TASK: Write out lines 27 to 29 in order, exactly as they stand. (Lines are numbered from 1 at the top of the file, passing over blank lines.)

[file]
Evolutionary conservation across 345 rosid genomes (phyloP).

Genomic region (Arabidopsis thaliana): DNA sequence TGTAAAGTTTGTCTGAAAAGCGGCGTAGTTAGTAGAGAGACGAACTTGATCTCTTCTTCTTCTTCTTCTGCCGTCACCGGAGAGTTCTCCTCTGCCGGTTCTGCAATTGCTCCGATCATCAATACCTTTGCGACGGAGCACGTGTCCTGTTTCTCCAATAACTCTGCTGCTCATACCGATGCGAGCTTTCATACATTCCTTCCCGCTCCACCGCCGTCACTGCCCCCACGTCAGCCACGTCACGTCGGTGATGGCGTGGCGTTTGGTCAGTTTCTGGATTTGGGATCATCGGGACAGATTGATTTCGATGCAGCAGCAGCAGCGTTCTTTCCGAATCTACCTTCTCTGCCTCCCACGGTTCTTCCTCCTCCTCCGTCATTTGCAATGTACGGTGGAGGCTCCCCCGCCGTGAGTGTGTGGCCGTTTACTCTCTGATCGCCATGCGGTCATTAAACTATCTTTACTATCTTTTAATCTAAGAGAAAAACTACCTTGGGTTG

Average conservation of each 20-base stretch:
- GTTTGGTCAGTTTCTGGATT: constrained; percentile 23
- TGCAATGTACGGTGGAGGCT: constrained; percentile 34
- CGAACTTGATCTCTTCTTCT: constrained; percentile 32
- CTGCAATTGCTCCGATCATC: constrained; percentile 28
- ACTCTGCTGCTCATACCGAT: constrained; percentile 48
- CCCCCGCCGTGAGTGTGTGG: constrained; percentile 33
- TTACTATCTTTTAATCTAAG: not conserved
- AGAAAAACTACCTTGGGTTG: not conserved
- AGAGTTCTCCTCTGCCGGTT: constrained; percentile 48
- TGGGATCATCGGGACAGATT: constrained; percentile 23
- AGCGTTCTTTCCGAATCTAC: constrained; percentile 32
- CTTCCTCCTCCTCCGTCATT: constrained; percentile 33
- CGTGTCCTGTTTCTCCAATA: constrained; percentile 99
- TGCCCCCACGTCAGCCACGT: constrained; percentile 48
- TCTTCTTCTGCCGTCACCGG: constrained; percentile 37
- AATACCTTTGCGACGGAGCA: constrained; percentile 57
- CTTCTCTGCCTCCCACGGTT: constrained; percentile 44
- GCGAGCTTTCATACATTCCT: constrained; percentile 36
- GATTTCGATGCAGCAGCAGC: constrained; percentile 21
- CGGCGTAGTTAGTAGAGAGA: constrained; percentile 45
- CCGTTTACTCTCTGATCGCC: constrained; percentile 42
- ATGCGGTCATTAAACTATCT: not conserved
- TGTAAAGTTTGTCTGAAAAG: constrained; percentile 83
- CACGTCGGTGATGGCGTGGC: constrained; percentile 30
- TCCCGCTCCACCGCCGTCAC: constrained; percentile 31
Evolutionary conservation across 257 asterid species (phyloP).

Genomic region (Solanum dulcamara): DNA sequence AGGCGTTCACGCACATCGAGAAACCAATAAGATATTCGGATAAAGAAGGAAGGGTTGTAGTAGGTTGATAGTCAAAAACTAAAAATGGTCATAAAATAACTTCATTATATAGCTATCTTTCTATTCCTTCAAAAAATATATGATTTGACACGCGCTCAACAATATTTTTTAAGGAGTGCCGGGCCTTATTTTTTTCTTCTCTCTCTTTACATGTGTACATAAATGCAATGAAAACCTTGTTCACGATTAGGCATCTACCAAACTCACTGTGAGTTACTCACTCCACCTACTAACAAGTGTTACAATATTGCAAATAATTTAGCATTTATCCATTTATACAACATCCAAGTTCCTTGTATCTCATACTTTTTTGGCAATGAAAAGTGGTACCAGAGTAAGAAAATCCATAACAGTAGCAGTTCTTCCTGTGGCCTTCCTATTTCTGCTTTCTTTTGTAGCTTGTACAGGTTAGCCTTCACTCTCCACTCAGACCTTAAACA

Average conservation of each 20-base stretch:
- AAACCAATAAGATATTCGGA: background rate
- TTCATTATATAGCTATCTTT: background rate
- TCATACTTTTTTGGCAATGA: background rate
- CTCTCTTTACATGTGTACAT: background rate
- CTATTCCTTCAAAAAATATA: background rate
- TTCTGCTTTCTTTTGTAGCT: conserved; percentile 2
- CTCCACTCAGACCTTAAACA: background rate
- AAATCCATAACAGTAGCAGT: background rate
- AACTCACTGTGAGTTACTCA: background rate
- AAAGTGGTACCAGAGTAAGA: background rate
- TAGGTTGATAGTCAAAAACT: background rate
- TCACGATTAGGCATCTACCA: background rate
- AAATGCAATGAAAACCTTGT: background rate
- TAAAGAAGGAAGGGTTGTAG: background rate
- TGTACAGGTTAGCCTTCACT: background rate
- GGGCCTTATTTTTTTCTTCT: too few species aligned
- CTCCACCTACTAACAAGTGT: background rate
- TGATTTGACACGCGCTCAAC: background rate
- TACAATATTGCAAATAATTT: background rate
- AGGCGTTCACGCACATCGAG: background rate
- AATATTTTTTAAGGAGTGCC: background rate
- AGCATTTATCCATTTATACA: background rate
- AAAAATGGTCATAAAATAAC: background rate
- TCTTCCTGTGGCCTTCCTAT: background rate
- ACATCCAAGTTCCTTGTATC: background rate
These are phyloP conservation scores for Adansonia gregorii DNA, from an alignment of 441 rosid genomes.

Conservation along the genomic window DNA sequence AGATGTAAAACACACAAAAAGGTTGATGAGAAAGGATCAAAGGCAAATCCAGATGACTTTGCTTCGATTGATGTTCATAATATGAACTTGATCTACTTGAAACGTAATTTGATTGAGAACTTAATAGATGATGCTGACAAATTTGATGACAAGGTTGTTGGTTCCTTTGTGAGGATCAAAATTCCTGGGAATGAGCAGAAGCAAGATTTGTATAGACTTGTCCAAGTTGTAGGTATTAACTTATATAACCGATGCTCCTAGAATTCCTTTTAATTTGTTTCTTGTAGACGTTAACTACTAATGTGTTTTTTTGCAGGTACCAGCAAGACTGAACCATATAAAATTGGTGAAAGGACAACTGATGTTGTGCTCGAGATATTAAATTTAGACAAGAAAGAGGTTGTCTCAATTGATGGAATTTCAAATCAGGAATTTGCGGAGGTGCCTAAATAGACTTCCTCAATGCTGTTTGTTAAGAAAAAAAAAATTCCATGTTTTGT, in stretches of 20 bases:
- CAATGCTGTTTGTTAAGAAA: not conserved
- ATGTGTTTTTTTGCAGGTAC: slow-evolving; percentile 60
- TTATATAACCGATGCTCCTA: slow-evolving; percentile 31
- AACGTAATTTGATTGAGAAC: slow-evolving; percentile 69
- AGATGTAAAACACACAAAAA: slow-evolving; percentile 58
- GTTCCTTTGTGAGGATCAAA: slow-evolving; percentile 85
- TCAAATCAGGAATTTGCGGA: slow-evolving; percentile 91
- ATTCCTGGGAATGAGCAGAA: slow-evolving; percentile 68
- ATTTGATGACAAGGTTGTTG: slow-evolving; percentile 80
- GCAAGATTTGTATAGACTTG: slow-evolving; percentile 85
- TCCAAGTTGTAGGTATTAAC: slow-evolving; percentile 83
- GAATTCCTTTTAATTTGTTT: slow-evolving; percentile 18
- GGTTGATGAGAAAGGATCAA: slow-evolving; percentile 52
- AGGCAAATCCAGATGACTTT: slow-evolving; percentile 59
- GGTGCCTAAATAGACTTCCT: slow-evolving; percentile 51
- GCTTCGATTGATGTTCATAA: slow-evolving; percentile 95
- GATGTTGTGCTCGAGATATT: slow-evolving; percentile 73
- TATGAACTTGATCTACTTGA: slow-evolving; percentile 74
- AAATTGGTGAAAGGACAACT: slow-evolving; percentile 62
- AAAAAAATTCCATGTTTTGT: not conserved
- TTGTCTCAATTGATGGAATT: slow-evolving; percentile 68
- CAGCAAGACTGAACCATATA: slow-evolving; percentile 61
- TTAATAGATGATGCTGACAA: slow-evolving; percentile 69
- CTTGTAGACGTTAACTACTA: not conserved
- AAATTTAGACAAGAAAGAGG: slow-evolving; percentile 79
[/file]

- CACGTCGGTGATGGCGTGGC: constrained; percentile 30
- TCCCGCTCCACCGCCGTCAC: constrained; percentile 31
Evolutionary conservation across 257 asterid species (phyloP).